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Predicting Dropouts: Boosting Algorithms and the Identification of Academically At-Risk Youth

Although the percentage of youngsters graduating from high school has increased since the 1970s, a significant proportion of America's high school youth continue to drop out of school. Numerous studies have identified important individual- and school-level factors associated with dropping out. But the models used to identify at youth at risk of school failure have largely proved inadequate. This study applies the method of "boosting"-a new class of learning algorithms more precisely known as "gradient machines"-to improve the accuracy of classification models predicting the likelihood of high school failure. While relatively new to the field of statistics, boosting has become a popular tool in the machine learning community and shows promise in the area of applied problems. This study will apply boosting algorithms to data from the National Education and Longitudinal Study of 1988, a nationally representative sample of adolescents within schools currently in its fourth wave. NELS provides data on students' attitudes and behaviors as well as data on family background, and other demographics. By applying boosting to the problem of school dropout, this study seeks to help teachers and administrators identify students most susceptible to school failure, and enable them to direct resources for dropout prevention to students in greatest need.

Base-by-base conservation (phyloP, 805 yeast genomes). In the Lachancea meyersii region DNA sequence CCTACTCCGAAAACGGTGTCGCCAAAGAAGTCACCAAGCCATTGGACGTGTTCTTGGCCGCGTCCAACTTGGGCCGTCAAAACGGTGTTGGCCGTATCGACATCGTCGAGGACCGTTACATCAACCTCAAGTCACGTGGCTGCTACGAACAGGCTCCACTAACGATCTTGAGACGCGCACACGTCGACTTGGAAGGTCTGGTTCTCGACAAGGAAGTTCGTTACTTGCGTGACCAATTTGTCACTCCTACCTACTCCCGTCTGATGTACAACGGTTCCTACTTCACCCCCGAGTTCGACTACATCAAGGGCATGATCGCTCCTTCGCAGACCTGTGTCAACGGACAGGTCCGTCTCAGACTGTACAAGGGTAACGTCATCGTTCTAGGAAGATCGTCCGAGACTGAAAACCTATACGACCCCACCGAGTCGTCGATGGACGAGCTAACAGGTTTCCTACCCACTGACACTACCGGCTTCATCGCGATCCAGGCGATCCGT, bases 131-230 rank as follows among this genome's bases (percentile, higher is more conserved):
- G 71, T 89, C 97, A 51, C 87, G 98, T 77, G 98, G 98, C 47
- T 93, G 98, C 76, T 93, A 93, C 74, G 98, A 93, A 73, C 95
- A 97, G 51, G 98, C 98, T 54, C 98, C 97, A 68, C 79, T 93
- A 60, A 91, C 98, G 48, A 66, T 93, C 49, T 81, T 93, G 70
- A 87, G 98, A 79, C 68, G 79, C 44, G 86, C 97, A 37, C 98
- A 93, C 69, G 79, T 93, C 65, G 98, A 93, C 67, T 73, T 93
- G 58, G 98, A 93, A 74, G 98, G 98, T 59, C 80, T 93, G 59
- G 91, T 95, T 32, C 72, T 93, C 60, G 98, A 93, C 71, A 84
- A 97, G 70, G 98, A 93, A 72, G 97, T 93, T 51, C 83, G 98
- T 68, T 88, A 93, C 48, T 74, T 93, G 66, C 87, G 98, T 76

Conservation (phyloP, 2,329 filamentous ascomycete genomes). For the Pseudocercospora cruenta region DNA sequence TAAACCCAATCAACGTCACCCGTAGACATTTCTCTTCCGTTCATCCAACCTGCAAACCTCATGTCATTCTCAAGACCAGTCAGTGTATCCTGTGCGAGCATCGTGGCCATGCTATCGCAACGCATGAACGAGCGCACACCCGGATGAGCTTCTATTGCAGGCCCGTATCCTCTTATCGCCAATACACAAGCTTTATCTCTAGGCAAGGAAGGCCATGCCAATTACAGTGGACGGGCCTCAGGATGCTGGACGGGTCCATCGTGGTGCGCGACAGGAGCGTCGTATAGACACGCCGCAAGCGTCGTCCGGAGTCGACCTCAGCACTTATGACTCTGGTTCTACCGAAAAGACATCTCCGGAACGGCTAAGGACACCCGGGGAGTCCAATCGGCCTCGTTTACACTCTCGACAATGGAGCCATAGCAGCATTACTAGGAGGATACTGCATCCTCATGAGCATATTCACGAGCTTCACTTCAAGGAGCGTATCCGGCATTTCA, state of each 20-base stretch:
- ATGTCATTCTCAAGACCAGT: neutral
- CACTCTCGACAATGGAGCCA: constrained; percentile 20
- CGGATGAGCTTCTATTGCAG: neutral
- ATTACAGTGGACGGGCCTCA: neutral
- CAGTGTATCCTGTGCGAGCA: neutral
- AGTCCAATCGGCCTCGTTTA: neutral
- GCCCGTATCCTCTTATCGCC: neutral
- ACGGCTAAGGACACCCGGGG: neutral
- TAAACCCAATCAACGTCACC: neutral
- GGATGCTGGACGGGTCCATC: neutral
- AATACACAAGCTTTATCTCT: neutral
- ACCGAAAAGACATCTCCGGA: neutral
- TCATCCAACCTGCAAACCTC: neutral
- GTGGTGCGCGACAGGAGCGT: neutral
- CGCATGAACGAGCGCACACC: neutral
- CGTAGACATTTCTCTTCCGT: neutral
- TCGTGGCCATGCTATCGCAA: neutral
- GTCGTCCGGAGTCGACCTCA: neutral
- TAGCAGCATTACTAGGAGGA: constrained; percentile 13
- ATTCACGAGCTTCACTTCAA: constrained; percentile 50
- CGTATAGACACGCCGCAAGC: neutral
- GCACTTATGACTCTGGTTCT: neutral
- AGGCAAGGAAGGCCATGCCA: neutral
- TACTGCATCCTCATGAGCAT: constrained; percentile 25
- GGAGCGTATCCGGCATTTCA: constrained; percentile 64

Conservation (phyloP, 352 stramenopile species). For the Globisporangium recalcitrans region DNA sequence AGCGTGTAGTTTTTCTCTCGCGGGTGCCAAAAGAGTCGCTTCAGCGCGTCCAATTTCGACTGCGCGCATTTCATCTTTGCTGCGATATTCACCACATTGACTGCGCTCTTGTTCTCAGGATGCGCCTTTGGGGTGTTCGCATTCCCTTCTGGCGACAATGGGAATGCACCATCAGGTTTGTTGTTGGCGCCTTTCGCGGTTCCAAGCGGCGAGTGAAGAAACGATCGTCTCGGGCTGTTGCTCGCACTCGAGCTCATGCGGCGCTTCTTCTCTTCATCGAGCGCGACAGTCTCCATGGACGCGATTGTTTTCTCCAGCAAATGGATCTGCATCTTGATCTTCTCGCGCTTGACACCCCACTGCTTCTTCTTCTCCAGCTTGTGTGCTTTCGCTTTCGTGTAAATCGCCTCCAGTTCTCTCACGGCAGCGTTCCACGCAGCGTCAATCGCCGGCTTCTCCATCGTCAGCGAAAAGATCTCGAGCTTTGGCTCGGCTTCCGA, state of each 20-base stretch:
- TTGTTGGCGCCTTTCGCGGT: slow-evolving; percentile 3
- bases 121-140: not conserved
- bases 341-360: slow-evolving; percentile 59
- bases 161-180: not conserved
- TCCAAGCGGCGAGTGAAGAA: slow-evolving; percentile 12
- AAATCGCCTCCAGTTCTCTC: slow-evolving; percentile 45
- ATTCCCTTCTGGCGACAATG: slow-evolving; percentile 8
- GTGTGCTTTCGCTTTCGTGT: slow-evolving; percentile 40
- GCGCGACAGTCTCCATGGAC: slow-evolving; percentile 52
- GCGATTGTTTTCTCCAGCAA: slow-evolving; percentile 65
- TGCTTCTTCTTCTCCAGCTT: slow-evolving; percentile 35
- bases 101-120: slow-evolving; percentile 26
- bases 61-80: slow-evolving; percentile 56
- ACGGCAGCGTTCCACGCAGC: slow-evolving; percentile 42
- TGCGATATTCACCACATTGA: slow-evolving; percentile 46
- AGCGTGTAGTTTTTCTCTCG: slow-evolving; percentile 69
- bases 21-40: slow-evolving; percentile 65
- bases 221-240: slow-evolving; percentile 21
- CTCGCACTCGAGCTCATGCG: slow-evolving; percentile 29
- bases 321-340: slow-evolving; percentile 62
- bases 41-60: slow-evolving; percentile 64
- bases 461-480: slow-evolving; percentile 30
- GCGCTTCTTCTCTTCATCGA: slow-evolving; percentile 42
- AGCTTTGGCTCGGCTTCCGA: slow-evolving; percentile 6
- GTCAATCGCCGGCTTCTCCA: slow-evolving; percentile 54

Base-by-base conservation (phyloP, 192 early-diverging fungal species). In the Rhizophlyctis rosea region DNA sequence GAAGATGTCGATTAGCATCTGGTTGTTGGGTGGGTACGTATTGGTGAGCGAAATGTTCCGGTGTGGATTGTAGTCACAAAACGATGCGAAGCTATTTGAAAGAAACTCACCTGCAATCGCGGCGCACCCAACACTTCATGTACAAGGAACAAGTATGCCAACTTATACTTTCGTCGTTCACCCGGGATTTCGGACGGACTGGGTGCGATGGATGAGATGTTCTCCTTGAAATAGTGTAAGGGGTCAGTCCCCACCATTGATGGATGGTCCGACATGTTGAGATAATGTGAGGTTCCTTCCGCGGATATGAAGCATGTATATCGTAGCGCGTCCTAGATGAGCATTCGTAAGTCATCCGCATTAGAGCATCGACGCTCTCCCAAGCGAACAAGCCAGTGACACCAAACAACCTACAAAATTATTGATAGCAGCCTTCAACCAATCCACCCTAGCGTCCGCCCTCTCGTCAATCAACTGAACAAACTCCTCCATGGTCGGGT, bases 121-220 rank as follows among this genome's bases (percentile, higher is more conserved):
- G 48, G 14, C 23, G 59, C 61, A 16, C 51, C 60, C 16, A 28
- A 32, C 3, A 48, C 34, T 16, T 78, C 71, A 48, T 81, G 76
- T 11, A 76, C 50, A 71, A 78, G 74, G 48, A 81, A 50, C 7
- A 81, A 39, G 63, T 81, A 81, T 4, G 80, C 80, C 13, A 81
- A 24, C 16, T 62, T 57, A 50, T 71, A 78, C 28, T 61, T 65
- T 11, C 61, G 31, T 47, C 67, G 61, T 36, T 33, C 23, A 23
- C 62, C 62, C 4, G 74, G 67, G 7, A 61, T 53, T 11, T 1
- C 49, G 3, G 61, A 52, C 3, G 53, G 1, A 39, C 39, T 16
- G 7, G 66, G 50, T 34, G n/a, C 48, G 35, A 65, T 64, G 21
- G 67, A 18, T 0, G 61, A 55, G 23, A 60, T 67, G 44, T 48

Joint with Greg Ridgeway, RAND Corporation